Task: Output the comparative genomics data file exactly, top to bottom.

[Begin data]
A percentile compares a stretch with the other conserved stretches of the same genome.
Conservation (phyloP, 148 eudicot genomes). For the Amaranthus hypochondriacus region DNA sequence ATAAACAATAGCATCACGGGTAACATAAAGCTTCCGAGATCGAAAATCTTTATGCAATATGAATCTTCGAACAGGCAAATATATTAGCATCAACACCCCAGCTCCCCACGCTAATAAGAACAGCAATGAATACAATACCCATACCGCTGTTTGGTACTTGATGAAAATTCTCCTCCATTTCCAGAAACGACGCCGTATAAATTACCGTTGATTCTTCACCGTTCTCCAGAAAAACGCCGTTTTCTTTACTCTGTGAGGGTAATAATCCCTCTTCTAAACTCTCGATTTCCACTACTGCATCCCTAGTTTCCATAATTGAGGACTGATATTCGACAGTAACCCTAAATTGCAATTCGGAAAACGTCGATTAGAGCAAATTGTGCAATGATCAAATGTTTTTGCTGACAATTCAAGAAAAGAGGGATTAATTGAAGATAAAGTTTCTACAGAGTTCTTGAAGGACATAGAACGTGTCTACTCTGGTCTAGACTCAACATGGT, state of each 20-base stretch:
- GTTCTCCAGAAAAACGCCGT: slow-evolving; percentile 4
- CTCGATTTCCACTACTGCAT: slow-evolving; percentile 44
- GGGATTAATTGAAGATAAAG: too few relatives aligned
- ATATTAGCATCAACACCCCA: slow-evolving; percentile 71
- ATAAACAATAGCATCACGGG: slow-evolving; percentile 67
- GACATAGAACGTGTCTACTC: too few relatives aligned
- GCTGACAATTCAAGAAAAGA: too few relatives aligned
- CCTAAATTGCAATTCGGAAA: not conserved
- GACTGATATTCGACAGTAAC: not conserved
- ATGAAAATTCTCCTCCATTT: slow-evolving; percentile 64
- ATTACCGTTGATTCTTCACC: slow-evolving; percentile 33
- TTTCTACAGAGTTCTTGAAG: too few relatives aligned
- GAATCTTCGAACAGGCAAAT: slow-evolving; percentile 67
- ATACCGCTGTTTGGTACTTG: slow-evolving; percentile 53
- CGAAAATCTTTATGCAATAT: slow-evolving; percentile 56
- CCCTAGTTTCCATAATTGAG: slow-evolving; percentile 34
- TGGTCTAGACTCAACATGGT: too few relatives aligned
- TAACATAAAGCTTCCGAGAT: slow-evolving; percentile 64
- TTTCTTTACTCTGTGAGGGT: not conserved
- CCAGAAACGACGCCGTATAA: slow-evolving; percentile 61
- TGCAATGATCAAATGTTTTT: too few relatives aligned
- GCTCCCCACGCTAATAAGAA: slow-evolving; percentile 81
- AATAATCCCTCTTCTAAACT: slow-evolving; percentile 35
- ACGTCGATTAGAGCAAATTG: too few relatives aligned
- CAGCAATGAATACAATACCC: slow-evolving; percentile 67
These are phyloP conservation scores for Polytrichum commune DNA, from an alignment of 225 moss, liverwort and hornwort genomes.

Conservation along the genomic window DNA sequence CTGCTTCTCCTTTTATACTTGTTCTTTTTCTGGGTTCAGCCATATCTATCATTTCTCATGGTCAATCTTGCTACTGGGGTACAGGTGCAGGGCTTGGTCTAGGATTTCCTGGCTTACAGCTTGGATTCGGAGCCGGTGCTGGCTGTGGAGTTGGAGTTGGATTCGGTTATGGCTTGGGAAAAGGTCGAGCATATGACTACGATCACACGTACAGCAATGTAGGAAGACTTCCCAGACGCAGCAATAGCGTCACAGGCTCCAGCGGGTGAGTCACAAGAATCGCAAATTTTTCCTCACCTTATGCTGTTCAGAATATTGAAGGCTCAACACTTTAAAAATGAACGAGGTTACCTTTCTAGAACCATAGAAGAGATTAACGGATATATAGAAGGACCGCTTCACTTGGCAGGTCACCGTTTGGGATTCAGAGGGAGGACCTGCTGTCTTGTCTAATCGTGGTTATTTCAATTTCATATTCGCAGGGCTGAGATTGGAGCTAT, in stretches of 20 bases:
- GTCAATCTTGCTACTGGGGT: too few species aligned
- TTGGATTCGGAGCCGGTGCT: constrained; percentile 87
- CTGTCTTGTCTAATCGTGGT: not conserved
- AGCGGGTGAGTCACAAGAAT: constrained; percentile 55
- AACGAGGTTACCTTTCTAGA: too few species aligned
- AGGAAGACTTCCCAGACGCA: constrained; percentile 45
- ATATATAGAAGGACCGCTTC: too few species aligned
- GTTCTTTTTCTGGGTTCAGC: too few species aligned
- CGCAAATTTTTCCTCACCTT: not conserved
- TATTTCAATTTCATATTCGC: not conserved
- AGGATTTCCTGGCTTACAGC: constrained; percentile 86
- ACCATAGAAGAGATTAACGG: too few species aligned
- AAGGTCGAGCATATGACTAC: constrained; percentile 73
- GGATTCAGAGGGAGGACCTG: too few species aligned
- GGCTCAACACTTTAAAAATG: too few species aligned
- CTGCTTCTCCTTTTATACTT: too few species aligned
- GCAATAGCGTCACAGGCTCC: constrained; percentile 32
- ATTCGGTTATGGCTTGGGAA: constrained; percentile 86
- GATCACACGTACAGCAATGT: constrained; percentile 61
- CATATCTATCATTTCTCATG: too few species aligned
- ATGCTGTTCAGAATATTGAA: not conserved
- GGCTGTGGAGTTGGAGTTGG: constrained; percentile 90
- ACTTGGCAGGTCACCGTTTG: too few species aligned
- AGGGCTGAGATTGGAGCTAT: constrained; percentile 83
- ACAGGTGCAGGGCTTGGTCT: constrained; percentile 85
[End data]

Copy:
A percentile compares a stretch with the other conserved stretches of the same genome.
Conservation (phyloP, 148 eudicot genomes). For the Amaranthus hypochondriacus region DNA sequence ATAAACAATAGCATCACGGGTAACATAAAGCTTCCGAGATCGAAAATCTTTATGCAATATGAATCTTCGAACAGGCAAATATATTAGCATCAACACCCCAGCTCCCCACGCTAATAAGAACAGCAATGAATACAATACCCATACCGCTGTTTGGTACTTGATGAAAATTCTCCTCCATTTCCAGAAACGACGCCGTATAAATTACCGTTGATTCTTCACCGTTCTCCAGAAAAACGCCGTTTTCTTTACTCTGTGAGGGTAATAATCCCTCTTCTAAACTCTCGATTTCCACTACTGCATCCCTAGTTTCCATAATTGAGGACTGATATTCGACAGTAACCCTAAATTGCAATTCGGAAAACGTCGATTAGAGCAAATTGTGCAATGATCAAATGTTTTTGCTGACAATTCAAGAAAAGAGGGATTAATTGAAGATAAAGTTTCTACAGAGTTCTTGAAGGACATAGAACGTGTCTACTCTGGTCTAGACTCAACATGGT, state of each 20-base stretch:
- GTTCTCCAGAAAAACGCCGT: slow-evolving; percentile 4
- CTCGATTTCCACTACTGCAT: slow-evolving; percentile 44
- GGGATTAATTGAAGATAAAG: too few relatives aligned
- ATATTAGCATCAACACCCCA: slow-evolving; percentile 71
- ATAAACAATAGCATCACGGG: slow-evolving; percentile 67
- GACATAGAACGTGTCTACTC: too few relatives aligned
- GCTGACAATTCAAGAAAAGA: too few relatives aligned
- CCTAAATTGCAATTCGGAAA: not conserved
- GACTGATATTCGACAGTAAC: not conserved
- ATGAAAATTCTCCTCCATTT: slow-evolving; percentile 64
- ATTACCGTTGATTCTTCACC: slow-evolving; percentile 33
- TTTCTACAGAGTTCTTGAAG: too few relatives aligned
- GAATCTTCGAACAGGCAAAT: slow-evolving; percentile 67
- ATACCGCTGTTTGGTACTTG: slow-evolving; percentile 53
- CGAAAATCTTTATGCAATAT: slow-evolving; percentile 56
- CCCTAGTTTCCATAATTGAG: slow-evolving; percentile 34
- TGGTCTAGACTCAACATGGT: too few relatives aligned
- TAACATAAAGCTTCCGAGAT: slow-evolving; percentile 64
- TTTCTTTACTCTGTGAGGGT: not conserved
- CCAGAAACGACGCCGTATAA: slow-evolving; percentile 61
- TGCAATGATCAAATGTTTTT: too few relatives aligned
- GCTCCCCACGCTAATAAGAA: slow-evolving; percentile 81
- AATAATCCCTCTTCTAAACT: slow-evolving; percentile 35
- ACGTCGATTAGAGCAAATTG: too few relatives aligned
- CAGCAATGAATACAATACCC: slow-evolving; percentile 67
These are phyloP conservation scores for Polytrichum commune DNA, from an alignment of 225 moss, liverwort and hornwort genomes.

Conservation along the genomic window DNA sequence CTGCTTCTCCTTTTATACTTGTTCTTTTTCTGGGTTCAGCCATATCTATCATTTCTCATGGTCAATCTTGCTACTGGGGTACAGGTGCAGGGCTTGGTCTAGGATTTCCTGGCTTACAGCTTGGATTCGGAGCCGGTGCTGGCTGTGGAGTTGGAGTTGGATTCGGTTATGGCTTGGGAAAAGGTCGAGCATATGACTACGATCACACGTACAGCAATGTAGGAAGACTTCCCAGACGCAGCAATAGCGTCACAGGCTCCAGCGGGTGAGTCACAAGAATCGCAAATTTTTCCTCACCTTATGCTGTTCAGAATATTGAAGGCTCAACACTTTAAAAATGAACGAGGTTACCTTTCTAGAACCATAGAAGAGATTAACGGATATATAGAAGGACCGCTTCACTTGGCAGGTCACCGTTTGGGATTCAGAGGGAGGACCTGCTGTCTTGTCTAATCGTGGTTATTTCAATTTCATATTCGCAGGGCTGAGATTGGAGCTAT, in stretches of 20 bases:
- GTCAATCTTGCTACTGGGGT: too few species aligned
- TTGGATTCGGAGCCGGTGCT: constrained; percentile 87
- CTGTCTTGTCTAATCGTGGT: not conserved
- AGCGGGTGAGTCACAAGAAT: constrained; percentile 55
- AACGAGGTTACCTTTCTAGA: too few species aligned
- AGGAAGACTTCCCAGACGCA: constrained; percentile 45
- ATATATAGAAGGACCGCTTC: too few species aligned
- GTTCTTTTTCTGGGTTCAGC: too few species aligned
- CGCAAATTTTTCCTCACCTT: not conserved
- TATTTCAATTTCATATTCGC: not conserved
- AGGATTTCCTGGCTTACAGC: constrained; percentile 86
- ACCATAGAAGAGATTAACGG: too few species aligned
- AAGGTCGAGCATATGACTAC: constrained; percentile 73
- GGATTCAGAGGGAGGACCTG: too few species aligned
- GGCTCAACACTTTAAAAATG: too few species aligned
- CTGCTTCTCCTTTTATACTT: too few species aligned
- GCAATAGCGTCACAGGCTCC: constrained; percentile 32
- ATTCGGTTATGGCTTGGGAA: constrained; percentile 86
- GATCACACGTACAGCAATGT: constrained; percentile 61
- CATATCTATCATTTCTCATG: too few species aligned
- ATGCTGTTCAGAATATTGAA: not conserved
- GGCTGTGGAGTTGGAGTTGG: constrained; percentile 90
- ACTTGGCAGGTCACCGTTTG: too few species aligned
- AGGGCTGAGATTGGAGCTAT: constrained; percentile 83
- ACAGGTGCAGGGCTTGGTCT: constrained; percentile 85